Share this post


Link to post
Share on other sites
6 hours ago, Cannabis said:

4ycms3NjE6WSx7vBVDVGjA9KiUc26lNp.jpg?201

Living proof that it exists.

I'm sure some of skys pundits are there just to make us laugh. I mean Paul merson seriously. 

Share this post


Link to post
Share on other sites
10 hours ago, Danny said:

There's a lot of research into the effects different sport can have on people, there may not be a documentary but I'd imagine there's research. Sports change with the times, when scrums in the NFL caused deaths back when it first started hey adjusted it so it's the singular pushing contest it is now.

If there's a large amount of brain damage being caused to a lot of footballers from heading then there will be a hange to the sport, suggesting people are being snowflakes because they're concerned with the results doctors and those investigating are coming up with is a bit extreme.

The biggest issue with CTE (Chronic traumatic encephalopathy, a neurodegenerative disease which is the "brain damage" they are talking about here) is the fact that you can only identify it post-mortem, thus making any research or screening very complicated. Repetitive head injuries seem to be the culprit, but at this point, it's unclear if it's only repetitive concussions or also subconcussive blows to the head that might trigger it. The whole thing is very muddy, heading the ball properly (as Martin mentioned) shouldn't do any damage as it doesn't produce enough concussive force, at least not in adults, but it's a very long way to go until the whole mechanism will be properly researched.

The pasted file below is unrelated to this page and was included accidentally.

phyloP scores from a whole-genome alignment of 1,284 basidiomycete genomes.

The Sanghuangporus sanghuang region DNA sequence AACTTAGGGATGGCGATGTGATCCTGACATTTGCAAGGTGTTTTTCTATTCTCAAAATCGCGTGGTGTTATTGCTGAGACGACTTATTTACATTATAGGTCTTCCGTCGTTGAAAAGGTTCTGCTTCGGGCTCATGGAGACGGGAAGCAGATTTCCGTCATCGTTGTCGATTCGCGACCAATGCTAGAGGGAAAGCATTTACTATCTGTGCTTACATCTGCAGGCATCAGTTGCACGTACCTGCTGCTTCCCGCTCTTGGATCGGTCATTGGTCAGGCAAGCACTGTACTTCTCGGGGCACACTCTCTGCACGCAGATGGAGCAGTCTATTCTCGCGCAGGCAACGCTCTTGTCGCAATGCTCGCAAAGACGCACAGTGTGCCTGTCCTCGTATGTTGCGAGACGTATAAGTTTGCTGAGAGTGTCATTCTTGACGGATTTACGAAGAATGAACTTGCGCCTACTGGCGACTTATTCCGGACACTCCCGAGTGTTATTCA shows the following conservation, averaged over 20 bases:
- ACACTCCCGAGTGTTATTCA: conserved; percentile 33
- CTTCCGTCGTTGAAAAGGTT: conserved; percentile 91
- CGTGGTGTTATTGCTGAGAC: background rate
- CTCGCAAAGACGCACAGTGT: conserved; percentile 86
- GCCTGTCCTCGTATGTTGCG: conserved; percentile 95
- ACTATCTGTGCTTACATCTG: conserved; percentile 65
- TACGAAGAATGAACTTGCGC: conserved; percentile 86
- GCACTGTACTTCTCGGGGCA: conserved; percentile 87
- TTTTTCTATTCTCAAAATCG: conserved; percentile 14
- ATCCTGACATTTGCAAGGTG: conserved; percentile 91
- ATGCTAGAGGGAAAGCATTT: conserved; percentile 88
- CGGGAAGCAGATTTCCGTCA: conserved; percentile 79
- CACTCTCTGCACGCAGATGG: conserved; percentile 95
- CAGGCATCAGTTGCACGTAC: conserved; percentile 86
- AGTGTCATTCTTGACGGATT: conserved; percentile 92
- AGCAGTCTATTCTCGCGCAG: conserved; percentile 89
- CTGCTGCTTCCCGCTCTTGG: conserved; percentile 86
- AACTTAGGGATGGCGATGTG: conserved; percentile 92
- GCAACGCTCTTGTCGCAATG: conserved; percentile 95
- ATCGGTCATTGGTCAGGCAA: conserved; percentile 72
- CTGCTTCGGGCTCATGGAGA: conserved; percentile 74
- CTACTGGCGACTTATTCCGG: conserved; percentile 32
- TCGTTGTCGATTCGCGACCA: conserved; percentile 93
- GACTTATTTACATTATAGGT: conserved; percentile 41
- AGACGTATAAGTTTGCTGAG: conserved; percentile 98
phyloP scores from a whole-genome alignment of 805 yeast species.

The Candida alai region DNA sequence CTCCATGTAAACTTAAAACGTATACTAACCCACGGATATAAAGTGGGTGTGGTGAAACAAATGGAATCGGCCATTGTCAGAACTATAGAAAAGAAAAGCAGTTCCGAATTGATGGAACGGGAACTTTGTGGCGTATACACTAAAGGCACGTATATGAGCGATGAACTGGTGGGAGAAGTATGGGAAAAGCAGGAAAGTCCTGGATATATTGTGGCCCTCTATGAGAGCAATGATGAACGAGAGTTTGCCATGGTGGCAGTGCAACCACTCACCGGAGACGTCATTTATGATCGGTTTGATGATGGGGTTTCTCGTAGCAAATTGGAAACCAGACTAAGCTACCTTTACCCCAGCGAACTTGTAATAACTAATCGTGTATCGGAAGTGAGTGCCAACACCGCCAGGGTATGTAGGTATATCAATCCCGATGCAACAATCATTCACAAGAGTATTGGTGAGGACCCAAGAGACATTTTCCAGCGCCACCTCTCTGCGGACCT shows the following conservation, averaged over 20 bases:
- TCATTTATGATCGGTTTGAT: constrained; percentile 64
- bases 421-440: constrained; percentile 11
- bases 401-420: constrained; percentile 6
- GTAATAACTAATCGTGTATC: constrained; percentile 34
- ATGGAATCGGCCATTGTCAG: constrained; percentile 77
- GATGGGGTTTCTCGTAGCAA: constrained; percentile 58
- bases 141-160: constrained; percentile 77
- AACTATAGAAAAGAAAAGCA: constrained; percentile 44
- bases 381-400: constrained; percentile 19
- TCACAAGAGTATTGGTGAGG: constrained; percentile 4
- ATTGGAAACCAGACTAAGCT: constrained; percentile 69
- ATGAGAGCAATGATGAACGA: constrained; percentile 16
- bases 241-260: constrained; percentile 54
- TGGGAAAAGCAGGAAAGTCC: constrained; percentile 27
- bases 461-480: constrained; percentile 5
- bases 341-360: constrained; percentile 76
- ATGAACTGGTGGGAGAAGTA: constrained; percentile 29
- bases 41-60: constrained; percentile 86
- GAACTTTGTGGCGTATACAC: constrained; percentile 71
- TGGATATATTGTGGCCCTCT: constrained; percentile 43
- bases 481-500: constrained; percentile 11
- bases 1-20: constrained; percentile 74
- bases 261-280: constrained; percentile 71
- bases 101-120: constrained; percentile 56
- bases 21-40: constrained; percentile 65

Share this post


Link to post
Share on other sites
1 hour ago, nudge said:

The biggest issue with CTE (Chronic traumatic encephalopathy, a neurodegenerative disease which is the "brain damage" they are talking about here) is the fact that you can only identify it post-mortem, thus making any research or screening very complicated. Repetitive head injuries seem to be the culprit, but at this point, it's unclear if it's only repetitive concussions or also subconcussive blows to the head that might trigger it. The whole thing is very muddy, heading the ball properly (as Martin mentioned) shouldn't do any damage as it doesn't produce enough concussive force, at least not in adults, but it's a very long way to go until the whole mechanism will be properly researched.